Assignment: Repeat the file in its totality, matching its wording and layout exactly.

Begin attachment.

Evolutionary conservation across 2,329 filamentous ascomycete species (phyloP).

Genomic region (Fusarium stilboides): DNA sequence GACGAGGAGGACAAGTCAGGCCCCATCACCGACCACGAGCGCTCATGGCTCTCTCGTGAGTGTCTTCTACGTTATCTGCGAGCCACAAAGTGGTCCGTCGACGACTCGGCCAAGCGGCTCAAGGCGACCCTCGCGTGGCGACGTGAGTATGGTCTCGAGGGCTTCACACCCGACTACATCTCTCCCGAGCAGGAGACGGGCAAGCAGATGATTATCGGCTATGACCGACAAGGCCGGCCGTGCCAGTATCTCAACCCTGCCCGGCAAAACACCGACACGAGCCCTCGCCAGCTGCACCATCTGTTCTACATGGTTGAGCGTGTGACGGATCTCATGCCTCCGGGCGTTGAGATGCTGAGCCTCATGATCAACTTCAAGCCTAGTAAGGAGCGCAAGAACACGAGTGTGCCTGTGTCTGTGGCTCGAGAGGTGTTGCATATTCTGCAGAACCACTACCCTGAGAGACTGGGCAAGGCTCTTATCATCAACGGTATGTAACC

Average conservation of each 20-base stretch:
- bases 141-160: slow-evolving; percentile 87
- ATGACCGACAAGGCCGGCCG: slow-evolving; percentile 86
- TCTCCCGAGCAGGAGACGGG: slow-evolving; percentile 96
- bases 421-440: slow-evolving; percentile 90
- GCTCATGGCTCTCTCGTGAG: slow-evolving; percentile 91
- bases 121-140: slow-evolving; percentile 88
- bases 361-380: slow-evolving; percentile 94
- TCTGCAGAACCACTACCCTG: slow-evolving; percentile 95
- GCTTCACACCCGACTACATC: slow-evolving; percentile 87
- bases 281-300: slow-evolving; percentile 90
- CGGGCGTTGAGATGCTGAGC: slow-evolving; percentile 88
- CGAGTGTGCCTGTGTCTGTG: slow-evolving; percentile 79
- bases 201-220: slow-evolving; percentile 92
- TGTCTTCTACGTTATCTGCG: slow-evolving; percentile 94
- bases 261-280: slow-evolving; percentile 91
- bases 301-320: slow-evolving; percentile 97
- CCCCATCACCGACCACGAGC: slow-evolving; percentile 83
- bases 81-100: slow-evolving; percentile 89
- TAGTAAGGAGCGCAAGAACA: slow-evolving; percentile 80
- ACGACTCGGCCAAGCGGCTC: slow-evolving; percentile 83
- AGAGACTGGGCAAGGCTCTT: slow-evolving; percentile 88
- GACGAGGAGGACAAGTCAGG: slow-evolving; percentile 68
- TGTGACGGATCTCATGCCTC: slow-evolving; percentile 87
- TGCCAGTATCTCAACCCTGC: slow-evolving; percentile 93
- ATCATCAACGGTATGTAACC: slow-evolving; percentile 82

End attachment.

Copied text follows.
Evolutionary conservation across 2,329 filamentous ascomycete species (phyloP).

Genomic region (Fusarium stilboides): DNA sequence GACGAGGAGGACAAGTCAGGCCCCATCACCGACCACGAGCGCTCATGGCTCTCTCGTGAGTGTCTTCTACGTTATCTGCGAGCCACAAAGTGGTCCGTCGACGACTCGGCCAAGCGGCTCAAGGCGACCCTCGCGTGGCGACGTGAGTATGGTCTCGAGGGCTTCACACCCGACTACATCTCTCCCGAGCAGGAGACGGGCAAGCAGATGATTATCGGCTATGACCGACAAGGCCGGCCGTGCCAGTATCTCAACCCTGCCCGGCAAAACACCGACACGAGCCCTCGCCAGCTGCACCATCTGTTCTACATGGTTGAGCGTGTGACGGATCTCATGCCTCCGGGCGTTGAGATGCTGAGCCTCATGATCAACTTCAAGCCTAGTAAGGAGCGCAAGAACACGAGTGTGCCTGTGTCTGTGGCTCGAGAGGTGTTGCATATTCTGCAGAACCACTACCCTGAGAGACTGGGCAAGGCTCTTATCATCAACGGTATGTAACC

Average conservation of each 20-base stretch:
- bases 141-160: slow-evolving; percentile 87
- ATGACCGACAAGGCCGGCCG: slow-evolving; percentile 86
- TCTCCCGAGCAGGAGACGGG: slow-evolving; percentile 96
- bases 421-440: slow-evolving; percentile 90
- GCTCATGGCTCTCTCGTGAG: slow-evolving; percentile 91
- bases 121-140: slow-evolving; percentile 88
- bases 361-380: slow-evolving; percentile 94
- TCTGCAGAACCACTACCCTG: slow-evolving; percentile 95
- GCTTCACACCCGACTACATC: slow-evolving; percentile 87
- bases 281-300: slow-evolving; percentile 90
- CGGGCGTTGAGATGCTGAGC: slow-evolving; percentile 88
- CGAGTGTGCCTGTGTCTGTG: slow-evolving; percentile 79
- bases 201-220: slow-evolving; percentile 92
- TGTCTTCTACGTTATCTGCG: slow-evolving; percentile 94
- bases 261-280: slow-evolving; percentile 91
- bases 301-320: slow-evolving; percentile 97
- CCCCATCACCGACCACGAGC: slow-evolving; percentile 83
- bases 81-100: slow-evolving; percentile 89
- TAGTAAGGAGCGCAAGAACA: slow-evolving; percentile 80
- ACGACTCGGCCAAGCGGCTC: slow-evolving; percentile 83
- AGAGACTGGGCAAGGCTCTT: slow-evolving; percentile 88
- GACGAGGAGGACAAGTCAGG: slow-evolving; percentile 68
- TGTGACGGATCTCATGCCTC: slow-evolving; percentile 87
- TGCCAGTATCTCAACCCTGC: slow-evolving; percentile 93
- ATCATCAACGGTATGTAACC: slow-evolving; percentile 82